Forum Replies Created
18th November 2011, 4:55 at 4:55 am #184606
@andrewtanner what the other guys say about Saward is right, he did have a hard-on for Tonio (they go back a ways, apparently), but the latest round of reports about Mallya is all coming from the financial press, who have probably been tipped off by one of his debtors
It is very easy to become a billionaire using loans. You just have to hide your loanees from one another. For eg. Liverpool Football Club was purchased for a few hundred million pounds by a couple of Americans. They finance the deal using debt and a deposit of 10%, and the remainder of the debt secured against the actual club. It turns out that the 10% deposit itself was also a loan – albeit one with a much higher interest rate. This is how leveraged buyouts work.
They finance their personal lifestyle by paying themselves large salaries and expenses out of the companies they buy or setup. It works until the economy slows down and the growth in revenue can no longer match interest payments on the pyramid of loans. This is why guys like Mallya and the old owners of Liverpool FC go down with the slightest downward move in the economy – they are so leveraged that even a 25 bp spike in interest rates, or lower revenue growth (lower *growth*, not lower revenue) can see them wiped out.
It is easy to buy up assets using other peoples money and some showmanship (banks lend money to people who convince them to lend it). It is much harder to build a sustainable and profitable business.30th May 2011, 5:19 at 5:19 am #169338
because if a race is red flagged because of rain or a storm, you need to allow in the regulations for them to change tyres so that no car goes back out on slicks after a downpour.
the regulations could be changed to say ‘if the red flag is because of an accident no work can be done on the cars or tyres changed’ but it would result in a very dangerous situation where you have cars going out again on old, used and cold tyres which would be like driving on ice29th May 2011, 15:08 at 3:08 pm #169348
> I didnt notice the commentary. Its seamless to me. Must only be you. The commentary is great
I will find the transcript when I get a moment. When Red Bull made their first pit stops it took more than a minute for Brundell to complete and entire sentence or to string 3-4 words together that made sense. He seems to change what he is talking about mid-sentence far too often.
There are also the errors, and then the cliché’s.29th May 2011, 14:30 at 2:30 pm #169344
If you watch other sports, such as basketball, NASCAR, etc. you will know that good lead commentary is seamless. You don’t notice it – it complements the images being viewed and as a viewer you don’t even have to think about it. Brundle is so awkward that is detracts from the viewing experience – it is like running nails down a chalkboard.25th May 2011, 4:04 at 4:04 am #169197
most underpaid: vettel or heidfeld (though this is understandable), di resta
most overpaid: massa, trulli
I assume Kubica is still getting paid well while he recovers23rd May 2011, 15:10 at 3:10 pm #169146
Best change would be to remove engine rev limits.22nd May 2011, 4:38 at 4:38 am #168981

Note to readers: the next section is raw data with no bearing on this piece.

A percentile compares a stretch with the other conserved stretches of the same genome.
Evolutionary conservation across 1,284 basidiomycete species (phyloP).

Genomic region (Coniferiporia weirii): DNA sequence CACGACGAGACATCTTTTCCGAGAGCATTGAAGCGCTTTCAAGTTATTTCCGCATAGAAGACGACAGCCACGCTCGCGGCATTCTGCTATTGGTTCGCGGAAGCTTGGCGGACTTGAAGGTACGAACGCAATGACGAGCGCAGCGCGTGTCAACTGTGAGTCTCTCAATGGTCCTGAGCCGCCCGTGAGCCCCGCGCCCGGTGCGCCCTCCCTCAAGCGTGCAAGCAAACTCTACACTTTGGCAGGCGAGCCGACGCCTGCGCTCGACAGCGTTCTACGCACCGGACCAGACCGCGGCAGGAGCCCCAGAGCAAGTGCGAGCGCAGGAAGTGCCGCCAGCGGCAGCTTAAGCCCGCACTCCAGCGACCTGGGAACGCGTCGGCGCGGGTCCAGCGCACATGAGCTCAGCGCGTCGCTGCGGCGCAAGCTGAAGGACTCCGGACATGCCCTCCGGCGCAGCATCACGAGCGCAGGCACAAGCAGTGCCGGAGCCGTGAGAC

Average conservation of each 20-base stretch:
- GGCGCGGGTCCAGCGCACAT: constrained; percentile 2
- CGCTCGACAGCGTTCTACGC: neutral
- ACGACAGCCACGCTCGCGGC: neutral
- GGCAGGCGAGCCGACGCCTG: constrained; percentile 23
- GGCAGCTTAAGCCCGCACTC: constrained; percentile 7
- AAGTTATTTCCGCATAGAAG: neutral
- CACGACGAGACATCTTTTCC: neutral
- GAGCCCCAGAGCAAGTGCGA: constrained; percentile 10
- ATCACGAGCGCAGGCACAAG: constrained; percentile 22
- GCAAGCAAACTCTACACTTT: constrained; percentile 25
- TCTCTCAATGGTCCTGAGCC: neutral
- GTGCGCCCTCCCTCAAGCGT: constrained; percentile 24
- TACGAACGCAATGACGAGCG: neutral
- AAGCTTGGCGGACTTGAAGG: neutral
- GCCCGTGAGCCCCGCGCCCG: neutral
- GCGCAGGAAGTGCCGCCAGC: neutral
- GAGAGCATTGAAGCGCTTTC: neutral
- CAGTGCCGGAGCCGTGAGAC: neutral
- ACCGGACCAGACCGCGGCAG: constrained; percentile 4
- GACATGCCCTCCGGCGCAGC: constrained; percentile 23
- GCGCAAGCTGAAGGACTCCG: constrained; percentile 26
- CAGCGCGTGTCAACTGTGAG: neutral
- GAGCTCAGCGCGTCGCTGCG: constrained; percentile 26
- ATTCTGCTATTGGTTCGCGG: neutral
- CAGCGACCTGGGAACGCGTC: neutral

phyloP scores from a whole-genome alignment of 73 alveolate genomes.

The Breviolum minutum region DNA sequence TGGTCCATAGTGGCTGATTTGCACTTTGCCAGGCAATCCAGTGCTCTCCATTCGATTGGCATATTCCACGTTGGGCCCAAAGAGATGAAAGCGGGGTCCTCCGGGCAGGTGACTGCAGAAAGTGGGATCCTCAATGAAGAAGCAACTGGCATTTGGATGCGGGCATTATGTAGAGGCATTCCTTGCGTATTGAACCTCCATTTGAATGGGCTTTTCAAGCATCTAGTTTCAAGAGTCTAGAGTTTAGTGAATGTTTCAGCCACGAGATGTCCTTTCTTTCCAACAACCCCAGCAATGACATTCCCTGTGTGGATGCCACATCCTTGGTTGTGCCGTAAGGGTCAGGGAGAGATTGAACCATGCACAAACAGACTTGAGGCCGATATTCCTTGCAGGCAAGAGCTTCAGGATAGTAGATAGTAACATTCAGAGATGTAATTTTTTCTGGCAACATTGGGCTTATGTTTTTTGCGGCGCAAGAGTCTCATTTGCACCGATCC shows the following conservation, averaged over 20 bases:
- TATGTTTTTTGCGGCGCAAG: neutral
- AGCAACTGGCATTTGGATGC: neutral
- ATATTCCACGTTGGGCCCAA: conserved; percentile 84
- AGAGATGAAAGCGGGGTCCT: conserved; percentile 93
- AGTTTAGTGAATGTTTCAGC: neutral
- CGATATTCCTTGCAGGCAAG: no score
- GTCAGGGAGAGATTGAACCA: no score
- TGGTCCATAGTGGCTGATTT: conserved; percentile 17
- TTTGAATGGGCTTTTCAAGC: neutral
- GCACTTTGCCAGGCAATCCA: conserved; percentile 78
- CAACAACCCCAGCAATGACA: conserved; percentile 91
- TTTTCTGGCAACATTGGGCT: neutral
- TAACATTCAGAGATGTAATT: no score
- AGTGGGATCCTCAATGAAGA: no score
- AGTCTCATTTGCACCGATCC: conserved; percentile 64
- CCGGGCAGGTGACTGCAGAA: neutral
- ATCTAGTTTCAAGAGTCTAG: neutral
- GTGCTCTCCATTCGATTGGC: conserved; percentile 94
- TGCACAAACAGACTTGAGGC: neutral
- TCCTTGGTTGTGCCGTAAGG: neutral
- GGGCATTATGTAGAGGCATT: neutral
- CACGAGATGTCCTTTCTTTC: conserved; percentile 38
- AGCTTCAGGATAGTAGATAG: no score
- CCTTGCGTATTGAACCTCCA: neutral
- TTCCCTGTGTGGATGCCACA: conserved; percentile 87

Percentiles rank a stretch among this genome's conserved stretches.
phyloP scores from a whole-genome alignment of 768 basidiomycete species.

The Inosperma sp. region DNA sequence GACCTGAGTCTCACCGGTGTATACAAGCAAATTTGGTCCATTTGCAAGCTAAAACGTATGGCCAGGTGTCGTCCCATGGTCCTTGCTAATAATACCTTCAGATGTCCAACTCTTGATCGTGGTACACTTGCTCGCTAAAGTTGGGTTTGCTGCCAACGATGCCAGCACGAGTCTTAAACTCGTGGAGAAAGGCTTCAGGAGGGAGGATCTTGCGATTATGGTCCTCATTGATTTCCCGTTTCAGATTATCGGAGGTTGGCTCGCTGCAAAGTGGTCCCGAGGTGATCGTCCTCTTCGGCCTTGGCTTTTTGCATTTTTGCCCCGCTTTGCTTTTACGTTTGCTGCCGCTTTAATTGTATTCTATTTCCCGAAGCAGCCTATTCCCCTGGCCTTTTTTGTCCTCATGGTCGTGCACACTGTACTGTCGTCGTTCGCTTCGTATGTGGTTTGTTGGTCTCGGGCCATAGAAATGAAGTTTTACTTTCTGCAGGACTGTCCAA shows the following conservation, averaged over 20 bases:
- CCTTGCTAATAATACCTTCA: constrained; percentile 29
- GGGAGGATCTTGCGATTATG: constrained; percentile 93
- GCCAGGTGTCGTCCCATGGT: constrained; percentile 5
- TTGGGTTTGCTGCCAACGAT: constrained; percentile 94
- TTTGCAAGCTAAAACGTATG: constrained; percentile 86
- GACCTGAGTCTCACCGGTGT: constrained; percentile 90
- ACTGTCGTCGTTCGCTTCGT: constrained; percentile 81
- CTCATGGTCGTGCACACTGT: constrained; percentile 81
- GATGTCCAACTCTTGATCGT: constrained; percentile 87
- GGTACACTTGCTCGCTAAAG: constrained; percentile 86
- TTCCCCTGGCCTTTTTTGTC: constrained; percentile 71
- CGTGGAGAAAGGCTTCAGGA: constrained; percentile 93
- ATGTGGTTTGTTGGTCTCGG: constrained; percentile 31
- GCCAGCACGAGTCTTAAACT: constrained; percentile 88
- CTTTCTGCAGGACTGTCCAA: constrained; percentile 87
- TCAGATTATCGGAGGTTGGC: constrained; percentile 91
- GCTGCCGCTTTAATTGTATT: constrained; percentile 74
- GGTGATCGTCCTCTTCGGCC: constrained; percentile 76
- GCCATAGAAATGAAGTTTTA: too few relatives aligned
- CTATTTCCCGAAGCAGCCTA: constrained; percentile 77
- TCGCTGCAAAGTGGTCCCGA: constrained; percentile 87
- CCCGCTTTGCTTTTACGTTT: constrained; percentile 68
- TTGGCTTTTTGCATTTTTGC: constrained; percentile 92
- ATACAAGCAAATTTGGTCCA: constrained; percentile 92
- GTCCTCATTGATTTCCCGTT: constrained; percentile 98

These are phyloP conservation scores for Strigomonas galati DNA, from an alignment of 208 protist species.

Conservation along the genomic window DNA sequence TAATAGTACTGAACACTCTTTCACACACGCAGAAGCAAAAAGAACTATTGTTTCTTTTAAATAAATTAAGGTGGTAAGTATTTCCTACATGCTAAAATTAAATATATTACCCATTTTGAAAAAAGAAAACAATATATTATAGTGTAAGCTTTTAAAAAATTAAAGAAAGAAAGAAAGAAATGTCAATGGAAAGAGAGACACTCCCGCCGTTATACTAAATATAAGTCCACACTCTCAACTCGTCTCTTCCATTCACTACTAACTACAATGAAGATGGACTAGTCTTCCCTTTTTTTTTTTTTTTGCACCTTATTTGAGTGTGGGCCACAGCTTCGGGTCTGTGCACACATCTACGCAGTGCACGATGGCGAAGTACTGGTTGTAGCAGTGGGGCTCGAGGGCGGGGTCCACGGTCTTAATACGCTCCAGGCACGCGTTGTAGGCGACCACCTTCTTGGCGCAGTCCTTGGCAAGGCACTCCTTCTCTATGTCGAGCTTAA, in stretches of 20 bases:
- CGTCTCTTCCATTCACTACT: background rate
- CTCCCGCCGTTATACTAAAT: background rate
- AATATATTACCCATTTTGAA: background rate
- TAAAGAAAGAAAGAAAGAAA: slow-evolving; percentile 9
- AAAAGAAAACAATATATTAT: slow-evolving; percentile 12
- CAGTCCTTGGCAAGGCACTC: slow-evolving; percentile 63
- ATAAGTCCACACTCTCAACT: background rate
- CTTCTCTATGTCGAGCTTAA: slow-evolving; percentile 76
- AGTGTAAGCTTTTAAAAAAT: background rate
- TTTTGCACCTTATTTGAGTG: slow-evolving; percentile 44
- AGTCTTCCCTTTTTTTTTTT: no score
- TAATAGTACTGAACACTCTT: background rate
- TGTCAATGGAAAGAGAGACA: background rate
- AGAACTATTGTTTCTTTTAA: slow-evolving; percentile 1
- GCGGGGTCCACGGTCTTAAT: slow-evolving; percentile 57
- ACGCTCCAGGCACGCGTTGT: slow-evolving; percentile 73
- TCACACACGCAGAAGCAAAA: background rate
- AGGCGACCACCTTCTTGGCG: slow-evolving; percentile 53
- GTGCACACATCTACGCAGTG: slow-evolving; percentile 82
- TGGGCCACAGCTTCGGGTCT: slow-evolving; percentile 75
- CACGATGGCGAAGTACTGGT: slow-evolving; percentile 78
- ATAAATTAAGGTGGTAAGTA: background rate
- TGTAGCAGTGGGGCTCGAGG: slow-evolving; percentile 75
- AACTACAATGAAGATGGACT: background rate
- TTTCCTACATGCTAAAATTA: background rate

related (and interesting), world first ‘printed’ building:
I have had a chance to play with a 3d printer (we printed puzzles and things of that nature – escher-type stuff) and they are fascinating. we aren’t far away from desktop/home 3d printing22nd May 2011, 4:36 at 4:36 am #168980
Hairs: you’re right, but it isn’t just graphene, it is carbon nanotubes in general and all the new materials. It is an entire new field of materials that has been discovered and developed (well, discovered a long time ago, only more recently developed).
carbon fiber was originally cost prohibitive as well, but with industrial applications the costs to manufacture were reduced very quickly. some of these materials in combination with nanotech promise cheaper and easier manufacturing – ie. straight from a computer to 3d printing. that might be ~10 years away, but in the interim I would like to see some teams experiment with nanotubes on some surfaces – entire new exciting field
I agree that the new formula should be: much lighter cars + ground effect (less dirty air) + turbocharged smaller engines. It could be speeds faster than todays F1 but with overtaking like NASCAR22nd May 2011, 4:32 at 4:32 am #168895
which camera? camera makes a big difference, especially sensor area21st May 2011, 20:27 at 8:27 pm #168924
“Liuzzi on the podium :)”
and a Joe Saward blog post saying “TOLDYA!”21st May 2011, 19:49 at 7:49 pm #168969
the headline was supposed to be ‘much stronger and smarter than carbon fiber’21st May 2011, 16:17 at 4:17 pm #168773
and I assume the guy with the nickname ‘australian’ and the aussie flag as an avatar is also from Australia
either that or he really, really like Australia7th May 2011, 12:15 at 12:15 pm #168315
@Red Andy the point of them owning part of F1 as a unit would be to structure it single share single vote like the English Premier League and other sports. Which means that Ferrari don’t have the sway they have now and can’t do anything about ‘smaller teams’
They don’t need to find billions – they only need to find a few hundred million and some PE leverage (if they want to buy all of it)
This is what F1 was supposed to be, until bernie took control of the areas that make money (I doubt martin would do the same)4th May 2011, 17:18 at 5:18 pm #168177
@Red Andy – paddocktalk is usually pretty good, they do publish a lot of speculative stuff though that sometimes hits the mark4th May 2011, 16:57 at 4:57 pm #168175
heh you know what I mean
apparently the rules now say that film days can not use any parts or components that haven’t been raced (not the actual component but the design)
I couldn’t find it in the rules at all, might have an old copy